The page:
Fifty years ago, NASA made history by sending humans to the surface of the Moon for the first time. Astronauts traveled back and forth to the Moon for three years gathering more than just data — they brought back pieces of the Moon.
Some of the lunar samples were studied right away, but some were preserved in the hopes that future technology would be able to pry even more information from their grasp. Now, teams of scientists across the United States are beginning to open these lunar time capsules in hopes of learning more about lunar chemistry and the history of the Sun, including how it impacted life on Earth.
NASA is investing millions of dollars to continue maximizing on Apollo era science, with nine teams selected to study the preserved Moon rocks. There are only three samples left and six of the nine teams will study just one of them. This particular sample was collected during the final Apollo mission in 1972. It is a core sample that will reveal layering beneath the Moon’s surface.
The whole Moon could be considered a time capsule, containing preserved information about the history and evolution of our solar system. Without wind or water, the surface of the Moon is largely unaffected by erosion. By studying its layers, we can look back in time to see our cosmic neighborhood in different stages of development.
New Discoveries About the Young Sun
The teams will continue studying the samples in the coming months, taking care to adhere to stringent protocols to ensure they make the best possible use of the samples while avoiding the possibility of contamination. Results have already started coming in, revealing new information about the Sun’s tempestuous first billion years.
“We didn’t know what the Sun looked like in its first billion years, and it’s super important because it likely changed how Venus’ atmosphere evolved and how quickly it lost water,” said Prabal Saxena, lead author of the study and an astrophysicist at NASA’s Goddard Space Flight Center in Greenbelt, Maryland. “It also probably changed how quickly Mars lost its atmosphere, and it changed the atmospheric chemistry of Earth.”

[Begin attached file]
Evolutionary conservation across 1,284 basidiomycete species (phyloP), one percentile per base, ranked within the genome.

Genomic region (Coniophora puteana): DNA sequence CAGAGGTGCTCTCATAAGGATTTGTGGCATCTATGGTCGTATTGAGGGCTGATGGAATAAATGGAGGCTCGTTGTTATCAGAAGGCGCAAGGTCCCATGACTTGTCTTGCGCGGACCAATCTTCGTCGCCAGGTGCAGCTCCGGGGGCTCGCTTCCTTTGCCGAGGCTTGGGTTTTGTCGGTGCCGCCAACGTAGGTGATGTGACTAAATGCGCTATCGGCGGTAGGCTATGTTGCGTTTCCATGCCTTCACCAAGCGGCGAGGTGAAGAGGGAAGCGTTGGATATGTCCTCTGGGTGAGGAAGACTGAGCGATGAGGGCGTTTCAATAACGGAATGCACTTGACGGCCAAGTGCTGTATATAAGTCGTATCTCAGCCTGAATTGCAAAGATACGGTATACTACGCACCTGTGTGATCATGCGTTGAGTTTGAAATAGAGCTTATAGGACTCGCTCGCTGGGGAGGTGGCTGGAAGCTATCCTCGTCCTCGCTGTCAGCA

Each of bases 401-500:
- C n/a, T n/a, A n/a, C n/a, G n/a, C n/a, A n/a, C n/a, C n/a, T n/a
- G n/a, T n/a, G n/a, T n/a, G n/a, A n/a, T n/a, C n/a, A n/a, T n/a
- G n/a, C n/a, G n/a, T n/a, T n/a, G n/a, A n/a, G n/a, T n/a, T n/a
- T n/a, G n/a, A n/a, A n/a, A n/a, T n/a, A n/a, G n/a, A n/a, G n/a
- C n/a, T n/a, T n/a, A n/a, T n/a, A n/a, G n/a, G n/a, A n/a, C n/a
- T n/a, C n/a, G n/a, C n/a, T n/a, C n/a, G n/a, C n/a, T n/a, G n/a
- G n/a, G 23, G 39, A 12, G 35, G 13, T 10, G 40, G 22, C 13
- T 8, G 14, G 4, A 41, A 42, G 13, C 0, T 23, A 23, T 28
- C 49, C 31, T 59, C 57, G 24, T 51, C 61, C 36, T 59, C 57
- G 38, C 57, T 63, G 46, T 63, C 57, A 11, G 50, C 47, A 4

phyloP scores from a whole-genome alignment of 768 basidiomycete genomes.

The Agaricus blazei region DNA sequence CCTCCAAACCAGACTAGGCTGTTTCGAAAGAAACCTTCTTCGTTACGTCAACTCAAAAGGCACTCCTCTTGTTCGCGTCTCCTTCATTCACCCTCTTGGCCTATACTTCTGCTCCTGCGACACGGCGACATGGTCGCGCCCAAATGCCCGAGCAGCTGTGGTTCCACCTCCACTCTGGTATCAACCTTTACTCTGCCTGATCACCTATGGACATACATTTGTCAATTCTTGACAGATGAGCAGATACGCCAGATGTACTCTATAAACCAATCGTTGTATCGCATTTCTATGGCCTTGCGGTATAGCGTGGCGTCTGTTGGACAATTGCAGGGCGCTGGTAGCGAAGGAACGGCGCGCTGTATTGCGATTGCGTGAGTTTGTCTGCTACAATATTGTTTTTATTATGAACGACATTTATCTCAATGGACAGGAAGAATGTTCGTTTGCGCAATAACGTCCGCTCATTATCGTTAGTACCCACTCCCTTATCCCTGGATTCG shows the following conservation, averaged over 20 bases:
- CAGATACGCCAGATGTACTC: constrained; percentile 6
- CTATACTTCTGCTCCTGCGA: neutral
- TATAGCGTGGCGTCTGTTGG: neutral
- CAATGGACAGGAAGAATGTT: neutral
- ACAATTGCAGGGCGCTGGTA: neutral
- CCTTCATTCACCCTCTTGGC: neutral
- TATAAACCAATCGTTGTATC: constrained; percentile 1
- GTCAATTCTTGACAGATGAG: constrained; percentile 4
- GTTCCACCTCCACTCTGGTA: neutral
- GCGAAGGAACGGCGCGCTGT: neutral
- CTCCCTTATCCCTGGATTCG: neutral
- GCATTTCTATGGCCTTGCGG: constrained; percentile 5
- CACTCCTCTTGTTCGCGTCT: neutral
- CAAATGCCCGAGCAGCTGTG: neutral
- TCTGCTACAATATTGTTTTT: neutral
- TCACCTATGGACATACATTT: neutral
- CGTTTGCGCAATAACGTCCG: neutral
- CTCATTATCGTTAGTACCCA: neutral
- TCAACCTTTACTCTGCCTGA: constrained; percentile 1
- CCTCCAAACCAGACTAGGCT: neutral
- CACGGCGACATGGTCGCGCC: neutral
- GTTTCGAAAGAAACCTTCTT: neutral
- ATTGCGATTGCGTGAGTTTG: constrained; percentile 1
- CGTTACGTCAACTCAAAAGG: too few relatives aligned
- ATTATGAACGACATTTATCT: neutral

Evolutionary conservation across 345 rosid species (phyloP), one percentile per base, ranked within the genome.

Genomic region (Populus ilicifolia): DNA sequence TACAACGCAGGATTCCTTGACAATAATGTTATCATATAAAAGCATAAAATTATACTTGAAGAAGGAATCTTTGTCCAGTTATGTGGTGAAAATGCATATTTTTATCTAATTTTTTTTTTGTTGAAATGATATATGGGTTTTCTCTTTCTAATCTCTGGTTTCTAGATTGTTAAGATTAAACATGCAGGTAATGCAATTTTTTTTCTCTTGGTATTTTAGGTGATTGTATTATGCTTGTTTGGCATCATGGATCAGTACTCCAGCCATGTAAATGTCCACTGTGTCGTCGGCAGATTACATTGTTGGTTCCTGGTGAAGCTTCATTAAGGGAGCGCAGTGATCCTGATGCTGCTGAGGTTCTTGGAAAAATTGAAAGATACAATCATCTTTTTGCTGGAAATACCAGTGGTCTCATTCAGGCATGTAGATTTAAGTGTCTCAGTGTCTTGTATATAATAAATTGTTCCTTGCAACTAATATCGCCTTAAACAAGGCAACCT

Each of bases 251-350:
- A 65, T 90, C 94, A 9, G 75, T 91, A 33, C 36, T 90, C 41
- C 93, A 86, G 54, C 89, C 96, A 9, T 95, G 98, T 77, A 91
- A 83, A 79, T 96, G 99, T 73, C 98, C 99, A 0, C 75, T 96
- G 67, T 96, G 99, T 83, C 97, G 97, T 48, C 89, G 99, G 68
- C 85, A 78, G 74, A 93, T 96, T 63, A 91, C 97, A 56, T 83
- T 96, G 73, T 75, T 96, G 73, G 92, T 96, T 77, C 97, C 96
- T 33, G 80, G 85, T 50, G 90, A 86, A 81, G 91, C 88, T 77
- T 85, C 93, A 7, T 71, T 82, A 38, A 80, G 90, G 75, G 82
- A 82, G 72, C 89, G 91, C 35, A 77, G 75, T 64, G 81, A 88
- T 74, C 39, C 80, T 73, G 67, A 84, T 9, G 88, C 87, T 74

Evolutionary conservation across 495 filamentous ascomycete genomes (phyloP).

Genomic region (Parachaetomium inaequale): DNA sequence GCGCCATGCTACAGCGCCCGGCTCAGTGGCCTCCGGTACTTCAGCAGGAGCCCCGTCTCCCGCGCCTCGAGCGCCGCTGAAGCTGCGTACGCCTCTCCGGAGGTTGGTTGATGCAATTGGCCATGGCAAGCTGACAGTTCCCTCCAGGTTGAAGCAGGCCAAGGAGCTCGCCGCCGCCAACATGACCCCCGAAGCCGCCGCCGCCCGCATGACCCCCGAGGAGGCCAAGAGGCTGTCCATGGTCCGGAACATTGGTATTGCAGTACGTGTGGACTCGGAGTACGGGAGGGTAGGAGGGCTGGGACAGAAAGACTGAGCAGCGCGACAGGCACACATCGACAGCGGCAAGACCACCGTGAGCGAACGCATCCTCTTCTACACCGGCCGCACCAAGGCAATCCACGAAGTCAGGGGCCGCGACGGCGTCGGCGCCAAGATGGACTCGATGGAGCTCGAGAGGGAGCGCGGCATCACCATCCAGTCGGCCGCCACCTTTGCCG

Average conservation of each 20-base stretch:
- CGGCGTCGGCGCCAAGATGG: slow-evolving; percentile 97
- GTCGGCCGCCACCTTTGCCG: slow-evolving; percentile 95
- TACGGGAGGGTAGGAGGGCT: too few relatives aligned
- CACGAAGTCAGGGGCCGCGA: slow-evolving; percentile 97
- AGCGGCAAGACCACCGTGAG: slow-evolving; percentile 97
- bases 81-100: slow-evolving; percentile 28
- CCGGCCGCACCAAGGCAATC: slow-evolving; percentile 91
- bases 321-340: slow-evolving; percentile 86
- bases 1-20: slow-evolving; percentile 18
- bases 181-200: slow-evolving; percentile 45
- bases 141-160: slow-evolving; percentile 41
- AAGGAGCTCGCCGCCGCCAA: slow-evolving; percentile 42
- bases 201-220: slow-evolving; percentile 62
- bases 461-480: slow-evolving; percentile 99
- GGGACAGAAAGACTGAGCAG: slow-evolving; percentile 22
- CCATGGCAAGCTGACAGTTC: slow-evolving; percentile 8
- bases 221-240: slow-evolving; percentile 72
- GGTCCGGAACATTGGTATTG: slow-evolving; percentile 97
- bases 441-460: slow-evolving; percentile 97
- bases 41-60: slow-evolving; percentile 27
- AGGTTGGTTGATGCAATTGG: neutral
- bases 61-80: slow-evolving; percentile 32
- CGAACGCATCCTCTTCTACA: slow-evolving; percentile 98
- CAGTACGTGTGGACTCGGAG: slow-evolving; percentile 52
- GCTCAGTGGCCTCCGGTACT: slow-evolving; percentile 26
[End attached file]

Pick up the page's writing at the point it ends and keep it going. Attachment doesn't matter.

We already knew that the Sun used to spin much more quickly than it does now, but a study using lunar soil revealed that it only spun about half as fast as similar stars. That has major implications for life on Earth because a speedier-spinning Sun would have experienced violent outbursts like enormous solar flares more frequently. The young Sun was still chaotic, but not as vicious as it could have been. We might owe our lives to the Sun’s relatively mellow pace.
What About the Thousand-Year-Old Samples?
Moon samples have actually been here on Earth for thousands of years before we visited the Moon in person. They exist in the form of meteorites — bits of the lunar surface that were blasted off in dramatic impact events. There are a couple of reasons we still needed to go collect additional lunar samples, however. There’s no way to tell where exactly on the Moon’s surface the meteorites came from, plus the samples are affected by the violent impacts that carry them to Earth (and the fiery entry into Earth’s atmosphere).